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BioMed Research International
Volume 2017, Article ID 8525912, 10 pages
Research Article

Effects of Bacillus Serine Proteases on the Bacterial Biofilms

1Institute of Fundamental Medicine and Biology, Kazan Federal University, Kazan, Russia
2Texas A&M University Health Science Center, Bryan, TX, USA

Correspondence should be addressed to Olga Mitrofanova; moc.liamg@agloafortim

Received 15 March 2017; Revised 5 July 2017; Accepted 16 July 2017; Published 21 August 2017

Academic Editor: Yu-Chang Tyan

Copyright © 2017 Olga Mitrofanova et al. This is an open access article distributed under the Creative Commons Attribution License, which permits unrestricted use, distribution, and reproduction in any medium, provided the original work is properly cited.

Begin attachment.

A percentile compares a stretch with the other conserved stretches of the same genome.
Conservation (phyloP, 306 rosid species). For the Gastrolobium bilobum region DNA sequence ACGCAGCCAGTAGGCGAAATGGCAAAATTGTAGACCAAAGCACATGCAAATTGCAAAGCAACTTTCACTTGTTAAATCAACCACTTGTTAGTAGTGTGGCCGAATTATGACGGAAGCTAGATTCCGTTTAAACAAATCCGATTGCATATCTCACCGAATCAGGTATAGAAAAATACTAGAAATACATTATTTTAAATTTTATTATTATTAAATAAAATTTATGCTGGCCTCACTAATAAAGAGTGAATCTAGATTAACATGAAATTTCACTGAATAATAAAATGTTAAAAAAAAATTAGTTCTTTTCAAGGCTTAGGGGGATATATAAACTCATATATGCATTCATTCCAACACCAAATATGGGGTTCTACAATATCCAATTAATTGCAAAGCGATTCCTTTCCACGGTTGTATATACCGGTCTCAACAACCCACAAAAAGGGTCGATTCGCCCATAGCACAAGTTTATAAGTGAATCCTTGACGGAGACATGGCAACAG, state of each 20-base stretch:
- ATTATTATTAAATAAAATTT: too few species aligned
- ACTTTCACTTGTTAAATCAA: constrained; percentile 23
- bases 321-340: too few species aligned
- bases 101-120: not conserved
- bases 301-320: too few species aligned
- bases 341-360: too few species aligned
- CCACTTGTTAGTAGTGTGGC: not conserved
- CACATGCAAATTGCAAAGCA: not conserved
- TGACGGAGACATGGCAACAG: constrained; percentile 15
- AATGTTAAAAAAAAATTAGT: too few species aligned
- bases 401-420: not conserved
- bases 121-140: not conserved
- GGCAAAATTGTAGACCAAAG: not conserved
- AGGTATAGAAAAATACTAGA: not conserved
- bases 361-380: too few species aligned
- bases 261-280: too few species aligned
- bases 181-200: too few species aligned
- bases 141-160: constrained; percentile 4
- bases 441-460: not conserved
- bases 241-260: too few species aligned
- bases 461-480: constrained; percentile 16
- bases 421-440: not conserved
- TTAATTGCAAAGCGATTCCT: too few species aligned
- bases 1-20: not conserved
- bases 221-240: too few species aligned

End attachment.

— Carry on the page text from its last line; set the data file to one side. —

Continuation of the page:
Serratia marcescens is an emerging opportunistic pathogen responsible for many hospital-acquired infections including catheter-associated bacteremia and urinary tract and respiratory tract infections. Biofilm formation is one of the mechanisms employed by S. marcescens to increase its virulence and pathogenicity. Here, we have investigated the main steps of the biofilm formation by S. marcescens SR 41-8000. It was found that the biofilm growth is stimulated by the nutrient-rich environment. The time-course experiments showed that S. marcescens cells adhere to the surface of the catheter and start to produce extracellular polymeric substances (EPS) within the first 2 days of growth. After 7 days, S. marcescens biofilms maturate and consist of bacterial cells embedded in a self-produced matrix of hydrated EPS. In this study, the effect of Bacillus pumilus 3-19 proteolytic enzymes on the structure of 7-day-old S. marcescens biofilms was examined. Using quantitative methods and scanning electron microscopy for the detection of biofilm, we demonstrated a high efficacy of subtilisin-like protease and glutamyl endopeptidase in biofilm removal. Enzymatic treatment resulted in the degradation of the EPS components and significant eradication of the biofilms.